Located around the island are rambling sugar plantations and historic museums, along with unending tropical beauty. Coral-sand beaches, turquoise seas, and a dramatically sculpted East Coast are just some of the islands major sites to visit. For photography novices and experts, and all those in between, here’s a list of the top spots to capture the splendour and history of Barbados.
- Farley Hill National Park
Farley Hill National Park is an alluring hilltop garden nestled in a forest of mahogany trees. Over time, the once rich plantation house was ravaged by fire and the environment. The house is now a shell of stone walls, and the ruins now frame the flowers and palms. To fully enjoy this experience, you may want to have your breakfast to go, so you can seize those few golden hours of warm soft sunlight.
At Bathsheba, also known as Soup Bowl, huge rock formations, which are remains from an ancient coral reef carved by the pounding surf, litter the shoreline. The beach is great for photographs, and especially for catching those breathtaking moments of surfers riding the waves.
- Hunte’s Gardens
Hunte’s Gardens covers ten gorgeous acres of tropical plants on the lush slopes of St. Joseph. Follow the paths that lead deep into a gully where terraced greenery grow. Palms, papyrus, orchids, and crotons are just a few of the species you can capture behind your lens.
- St. Nicholas Abbey
St. Nicholas Abbey, with its gables shaped like wishbones in the Jacobean style, was once the beating heart of a giant sugar cane plantation and a small refinery. Today, it is one of the only three known remaining buildings of this style in the Western Hemisphere. Along with its manicured gardens, it also includes the rustic ruins of the farm buildings and old windmill.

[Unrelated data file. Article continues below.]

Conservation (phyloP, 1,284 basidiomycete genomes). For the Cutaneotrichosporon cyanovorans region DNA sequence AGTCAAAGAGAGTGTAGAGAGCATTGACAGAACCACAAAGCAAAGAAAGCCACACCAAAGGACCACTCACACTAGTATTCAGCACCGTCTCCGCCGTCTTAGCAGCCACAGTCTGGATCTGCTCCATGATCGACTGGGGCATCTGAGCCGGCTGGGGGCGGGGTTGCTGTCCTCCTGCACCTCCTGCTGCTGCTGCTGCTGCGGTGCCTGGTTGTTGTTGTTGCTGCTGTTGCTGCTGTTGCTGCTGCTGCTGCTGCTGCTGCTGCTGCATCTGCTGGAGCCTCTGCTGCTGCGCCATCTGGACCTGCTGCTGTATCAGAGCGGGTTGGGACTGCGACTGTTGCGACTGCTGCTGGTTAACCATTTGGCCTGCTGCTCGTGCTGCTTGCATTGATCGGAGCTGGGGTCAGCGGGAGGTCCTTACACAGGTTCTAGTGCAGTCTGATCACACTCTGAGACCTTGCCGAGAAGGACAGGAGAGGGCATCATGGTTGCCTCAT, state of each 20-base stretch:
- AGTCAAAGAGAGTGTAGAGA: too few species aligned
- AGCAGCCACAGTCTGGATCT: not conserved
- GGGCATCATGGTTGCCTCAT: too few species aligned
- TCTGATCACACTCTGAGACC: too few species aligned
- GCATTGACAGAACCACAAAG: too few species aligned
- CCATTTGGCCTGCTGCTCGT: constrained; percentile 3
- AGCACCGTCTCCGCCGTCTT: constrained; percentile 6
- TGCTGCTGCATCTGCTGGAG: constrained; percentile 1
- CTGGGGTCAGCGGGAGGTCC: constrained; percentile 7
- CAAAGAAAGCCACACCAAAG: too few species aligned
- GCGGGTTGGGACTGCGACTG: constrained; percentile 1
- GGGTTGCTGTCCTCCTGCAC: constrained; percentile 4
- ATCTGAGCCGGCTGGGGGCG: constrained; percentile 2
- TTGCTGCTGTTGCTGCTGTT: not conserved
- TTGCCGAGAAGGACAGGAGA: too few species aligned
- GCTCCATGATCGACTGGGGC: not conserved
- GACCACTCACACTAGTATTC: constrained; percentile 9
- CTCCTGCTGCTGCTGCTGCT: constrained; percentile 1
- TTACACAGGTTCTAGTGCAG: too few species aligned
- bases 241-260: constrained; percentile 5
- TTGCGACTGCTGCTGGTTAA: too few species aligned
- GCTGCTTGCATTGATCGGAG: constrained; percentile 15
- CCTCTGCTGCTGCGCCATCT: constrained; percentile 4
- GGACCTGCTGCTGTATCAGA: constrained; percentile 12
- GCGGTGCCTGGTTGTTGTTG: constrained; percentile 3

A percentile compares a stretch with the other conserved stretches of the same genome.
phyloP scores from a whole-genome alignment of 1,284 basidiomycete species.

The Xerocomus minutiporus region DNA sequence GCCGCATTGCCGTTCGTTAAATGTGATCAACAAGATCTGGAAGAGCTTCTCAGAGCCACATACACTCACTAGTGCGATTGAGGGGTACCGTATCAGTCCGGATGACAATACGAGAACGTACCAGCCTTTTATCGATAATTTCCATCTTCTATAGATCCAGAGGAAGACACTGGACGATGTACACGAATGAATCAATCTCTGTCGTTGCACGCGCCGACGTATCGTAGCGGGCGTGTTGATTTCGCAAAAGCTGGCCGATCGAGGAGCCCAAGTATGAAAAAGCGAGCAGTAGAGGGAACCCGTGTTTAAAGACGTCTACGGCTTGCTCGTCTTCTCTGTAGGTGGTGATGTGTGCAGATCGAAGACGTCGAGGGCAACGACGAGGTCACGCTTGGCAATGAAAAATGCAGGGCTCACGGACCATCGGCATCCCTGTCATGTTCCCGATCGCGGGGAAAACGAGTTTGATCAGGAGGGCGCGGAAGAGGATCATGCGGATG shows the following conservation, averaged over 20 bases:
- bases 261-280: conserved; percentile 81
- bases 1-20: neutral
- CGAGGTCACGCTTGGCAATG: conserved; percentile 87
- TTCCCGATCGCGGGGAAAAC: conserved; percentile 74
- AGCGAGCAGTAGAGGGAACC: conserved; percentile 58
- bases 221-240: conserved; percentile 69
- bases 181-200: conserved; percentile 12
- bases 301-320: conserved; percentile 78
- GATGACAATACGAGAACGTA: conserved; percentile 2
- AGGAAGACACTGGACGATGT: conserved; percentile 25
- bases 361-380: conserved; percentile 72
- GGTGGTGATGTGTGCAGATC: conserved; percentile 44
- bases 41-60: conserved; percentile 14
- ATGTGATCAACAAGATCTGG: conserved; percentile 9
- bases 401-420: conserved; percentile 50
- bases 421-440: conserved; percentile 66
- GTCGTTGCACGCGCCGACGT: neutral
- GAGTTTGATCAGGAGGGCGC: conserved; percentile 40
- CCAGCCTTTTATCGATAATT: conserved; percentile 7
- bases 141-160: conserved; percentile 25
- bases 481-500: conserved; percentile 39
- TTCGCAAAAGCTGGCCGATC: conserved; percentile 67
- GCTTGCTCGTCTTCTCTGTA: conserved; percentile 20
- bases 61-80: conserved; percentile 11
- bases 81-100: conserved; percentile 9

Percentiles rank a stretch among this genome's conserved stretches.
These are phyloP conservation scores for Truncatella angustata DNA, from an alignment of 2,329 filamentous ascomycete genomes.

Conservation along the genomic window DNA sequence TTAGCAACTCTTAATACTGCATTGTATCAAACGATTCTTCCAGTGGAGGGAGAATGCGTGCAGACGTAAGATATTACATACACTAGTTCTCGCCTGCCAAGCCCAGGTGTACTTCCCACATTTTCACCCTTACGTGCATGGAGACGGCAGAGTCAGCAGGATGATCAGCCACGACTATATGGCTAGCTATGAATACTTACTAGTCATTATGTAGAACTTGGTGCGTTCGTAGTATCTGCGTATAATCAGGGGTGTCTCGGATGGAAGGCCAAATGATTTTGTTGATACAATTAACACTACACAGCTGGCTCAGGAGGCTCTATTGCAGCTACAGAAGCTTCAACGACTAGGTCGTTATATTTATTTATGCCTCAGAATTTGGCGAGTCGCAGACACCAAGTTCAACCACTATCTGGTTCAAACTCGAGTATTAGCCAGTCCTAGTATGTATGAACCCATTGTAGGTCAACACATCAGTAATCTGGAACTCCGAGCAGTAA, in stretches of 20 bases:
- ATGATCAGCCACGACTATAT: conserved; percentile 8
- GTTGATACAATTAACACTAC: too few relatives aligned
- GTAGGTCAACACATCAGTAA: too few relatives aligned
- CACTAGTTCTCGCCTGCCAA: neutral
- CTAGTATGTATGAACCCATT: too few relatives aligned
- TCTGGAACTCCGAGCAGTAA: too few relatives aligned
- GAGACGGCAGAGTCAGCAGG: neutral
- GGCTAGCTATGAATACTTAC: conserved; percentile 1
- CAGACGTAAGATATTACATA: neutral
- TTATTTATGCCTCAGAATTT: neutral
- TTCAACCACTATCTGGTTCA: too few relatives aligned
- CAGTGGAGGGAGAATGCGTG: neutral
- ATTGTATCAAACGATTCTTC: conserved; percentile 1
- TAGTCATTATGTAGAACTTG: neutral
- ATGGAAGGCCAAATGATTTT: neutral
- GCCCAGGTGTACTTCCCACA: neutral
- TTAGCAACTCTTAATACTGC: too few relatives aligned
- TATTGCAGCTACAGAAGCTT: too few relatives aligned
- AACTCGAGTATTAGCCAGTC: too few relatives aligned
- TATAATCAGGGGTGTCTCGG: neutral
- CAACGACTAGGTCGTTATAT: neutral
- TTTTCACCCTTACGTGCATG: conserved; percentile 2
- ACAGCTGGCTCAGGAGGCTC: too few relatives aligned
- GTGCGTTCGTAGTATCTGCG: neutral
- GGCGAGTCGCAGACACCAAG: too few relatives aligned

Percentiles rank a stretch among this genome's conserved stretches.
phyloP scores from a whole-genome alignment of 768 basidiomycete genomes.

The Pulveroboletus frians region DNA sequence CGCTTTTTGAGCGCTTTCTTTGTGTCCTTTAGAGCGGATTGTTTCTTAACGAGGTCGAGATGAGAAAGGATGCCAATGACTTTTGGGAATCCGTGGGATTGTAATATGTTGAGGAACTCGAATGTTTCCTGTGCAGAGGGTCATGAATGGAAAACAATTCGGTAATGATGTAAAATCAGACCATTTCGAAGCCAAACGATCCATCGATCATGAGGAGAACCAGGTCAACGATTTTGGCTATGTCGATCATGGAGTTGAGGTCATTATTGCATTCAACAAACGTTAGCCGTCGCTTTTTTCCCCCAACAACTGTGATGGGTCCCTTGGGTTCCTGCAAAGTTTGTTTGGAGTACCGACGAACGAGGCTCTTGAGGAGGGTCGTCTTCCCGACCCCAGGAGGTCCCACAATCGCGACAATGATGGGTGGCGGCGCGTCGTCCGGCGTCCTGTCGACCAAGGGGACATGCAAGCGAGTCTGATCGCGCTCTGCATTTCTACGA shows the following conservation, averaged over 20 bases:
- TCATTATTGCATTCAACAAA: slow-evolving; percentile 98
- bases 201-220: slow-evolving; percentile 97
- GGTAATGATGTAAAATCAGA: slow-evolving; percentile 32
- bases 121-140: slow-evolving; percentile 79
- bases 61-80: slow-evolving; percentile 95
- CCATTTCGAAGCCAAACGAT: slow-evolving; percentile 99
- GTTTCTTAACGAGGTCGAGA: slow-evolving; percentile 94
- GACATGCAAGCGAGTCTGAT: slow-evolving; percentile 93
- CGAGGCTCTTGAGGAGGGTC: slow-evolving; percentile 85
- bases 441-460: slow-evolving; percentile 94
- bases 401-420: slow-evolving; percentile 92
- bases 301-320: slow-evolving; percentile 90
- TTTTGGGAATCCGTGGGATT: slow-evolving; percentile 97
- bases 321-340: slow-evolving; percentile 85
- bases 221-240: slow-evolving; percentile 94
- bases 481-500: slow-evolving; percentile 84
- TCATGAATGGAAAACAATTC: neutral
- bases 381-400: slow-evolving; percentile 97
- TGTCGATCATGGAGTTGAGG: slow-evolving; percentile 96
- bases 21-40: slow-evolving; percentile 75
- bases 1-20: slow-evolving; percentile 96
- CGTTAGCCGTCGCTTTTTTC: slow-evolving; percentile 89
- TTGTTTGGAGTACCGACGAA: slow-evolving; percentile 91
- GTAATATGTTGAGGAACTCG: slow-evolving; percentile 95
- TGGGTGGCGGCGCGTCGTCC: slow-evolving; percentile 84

- Animal Flower Cave
Located at the most northerly point of Barbados, the Animal Flower Cave is home to vibrant sea anemones. The walls of the cave are chocked full of fascinating formations which show off their green and brown hues caused by the oxidation of copper and iron. Head out to the clifftops and soak up the spectacular panoramic views of the coast where the huge Atlantic waves crash against the cliffs. If you’re lucky, you might even catch a glimpse of the majestic humpback whales.
- Parliament Buildings
The Parliament Buildings are two remarkable Victorian-era neo-Gothic-style structures located near National Heroes Square. Both buildings were constructed of coral limestone between 1870 and 1874. The building on the east side features beautiful stained-glass windows depicting British monarchs, while the newly refurbished west-side building with the clock tower, houses the National Heroes Gallery and Museum of Parliament.
- Folkstone Marine Park and Museum
In the late 70s, an artificial reef was formed by deliberately sinking a fire-gutted 360-foot freighter ship. The Stavronikita now rests upright in 120 feet of water with corals growing on its masts and fish swimming through its hull. Descend to the shipwreck or snorkel around the underwater trail around the inshore reef, just make sure your camera is ready for the plunge.
- Harrison’s Cave
At the heart of Barbados lies one of its greatest wonders, Harrison’s Cave. This beautiful crystallized limestone cavern features flowing streams and cascading pools of crystal clear water. Gaze in wonder at the white flow stones and the towering columns which characterize this living cave. Make sure the camera’s battery is charged because you won’t want to stop taking pictures of this underground treasure.
- Welchman Hall Gully
Created when the roof of a series of caves collapsed, Welchman Hall Gully and the surrounding cliffs hint at the pristine landscape and plant diversity that must have greeted the island’s first settlers. Protected by the Barbados National Trust, the gully is home to over 200 species of plant life, including wild ginger lilies and bamboo. There are those that might be lucky enough to glimpse green monkeys as they frolic about.
- Gun Hill Signal Station
Built in 1818 and used to signal the approach of enemy ships as well as the safe arrival of cargo ships, Gun Hill Signal Station offers amazing panoramas across the entire island. Perched on the lower part of the hill is a lion sculpture carved by a British soldier from a single boulder in the 19th century. It’s another great spot to take photos.